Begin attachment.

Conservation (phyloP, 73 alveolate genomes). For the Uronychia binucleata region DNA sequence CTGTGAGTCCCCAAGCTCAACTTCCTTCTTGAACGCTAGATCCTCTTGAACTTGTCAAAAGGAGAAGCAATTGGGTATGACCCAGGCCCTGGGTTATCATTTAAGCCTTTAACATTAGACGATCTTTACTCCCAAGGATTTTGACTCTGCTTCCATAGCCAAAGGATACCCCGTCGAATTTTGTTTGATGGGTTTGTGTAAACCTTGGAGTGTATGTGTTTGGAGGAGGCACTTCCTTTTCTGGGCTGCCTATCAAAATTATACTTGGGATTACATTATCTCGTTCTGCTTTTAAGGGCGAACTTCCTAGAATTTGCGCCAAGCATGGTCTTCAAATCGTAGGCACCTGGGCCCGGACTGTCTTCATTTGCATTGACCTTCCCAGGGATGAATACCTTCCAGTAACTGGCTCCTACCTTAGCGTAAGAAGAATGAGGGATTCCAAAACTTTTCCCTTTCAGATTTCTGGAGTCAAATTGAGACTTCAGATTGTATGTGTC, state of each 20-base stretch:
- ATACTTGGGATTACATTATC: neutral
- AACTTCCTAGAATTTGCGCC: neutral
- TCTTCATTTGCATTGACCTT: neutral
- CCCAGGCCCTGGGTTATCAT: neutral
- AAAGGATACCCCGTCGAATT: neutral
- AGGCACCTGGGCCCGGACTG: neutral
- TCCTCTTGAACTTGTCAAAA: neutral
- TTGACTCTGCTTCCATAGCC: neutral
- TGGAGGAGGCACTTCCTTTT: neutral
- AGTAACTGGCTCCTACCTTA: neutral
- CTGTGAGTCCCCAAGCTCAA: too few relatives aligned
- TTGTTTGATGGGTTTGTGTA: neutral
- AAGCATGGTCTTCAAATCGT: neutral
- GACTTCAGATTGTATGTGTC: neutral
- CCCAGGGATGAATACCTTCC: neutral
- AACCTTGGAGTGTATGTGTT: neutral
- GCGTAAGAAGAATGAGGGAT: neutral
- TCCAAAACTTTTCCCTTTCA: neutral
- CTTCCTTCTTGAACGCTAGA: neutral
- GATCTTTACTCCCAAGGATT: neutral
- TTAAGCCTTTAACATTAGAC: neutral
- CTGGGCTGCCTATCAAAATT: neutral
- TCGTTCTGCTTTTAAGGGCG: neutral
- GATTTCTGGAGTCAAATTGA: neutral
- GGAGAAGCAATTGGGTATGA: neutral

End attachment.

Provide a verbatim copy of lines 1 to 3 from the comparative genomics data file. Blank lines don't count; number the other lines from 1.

Conservation (phyloP, 73 alveolate genomes). For the Uronychia binucleata region DNA sequence CTGTGAGTCCCCAAGCTCAACTTCCTTCTTGAACGCTAGATCCTCTTGAACTTGTCAAAAGGAGAAGCAATTGGGTATGACCCAGGCCCTGGGTTATCATTTAAGCCTTTAACATTAGACGATCTTTACTCCCAAGGATTTTGACTCTGCTTCCATAGCCAAAGGATACCCCGTCGAATTTTGTTTGATGGGTTTGTGTAAACCTTGGAGTGTATGTGTTTGGAGGAGGCACTTCCTTTTCTGGGCTGCCTATCAAAATTATACTTGGGATTACATTATCTCGTTCTGCTTTTAAGGGCGAACTTCCTAGAATTTGCGCCAAGCATGGTCTTCAAATCGTAGGCACCTGGGCCCGGACTGTCTTCATTTGCATTGACCTTCCCAGGGATGAATACCTTCCAGTAACTGGCTCCTACCTTAGCGTAAGAAGAATGAGGGATTCCAAAACTTTTCCCTTTCAGATTTCTGGAGTCAAATTGAGACTTCAGATTGTATGTGTC, state of each 20-base stretch:
- ATACTTGGGATTACATTATC: neutral
- AACTTCCTAGAATTTGCGCC: neutral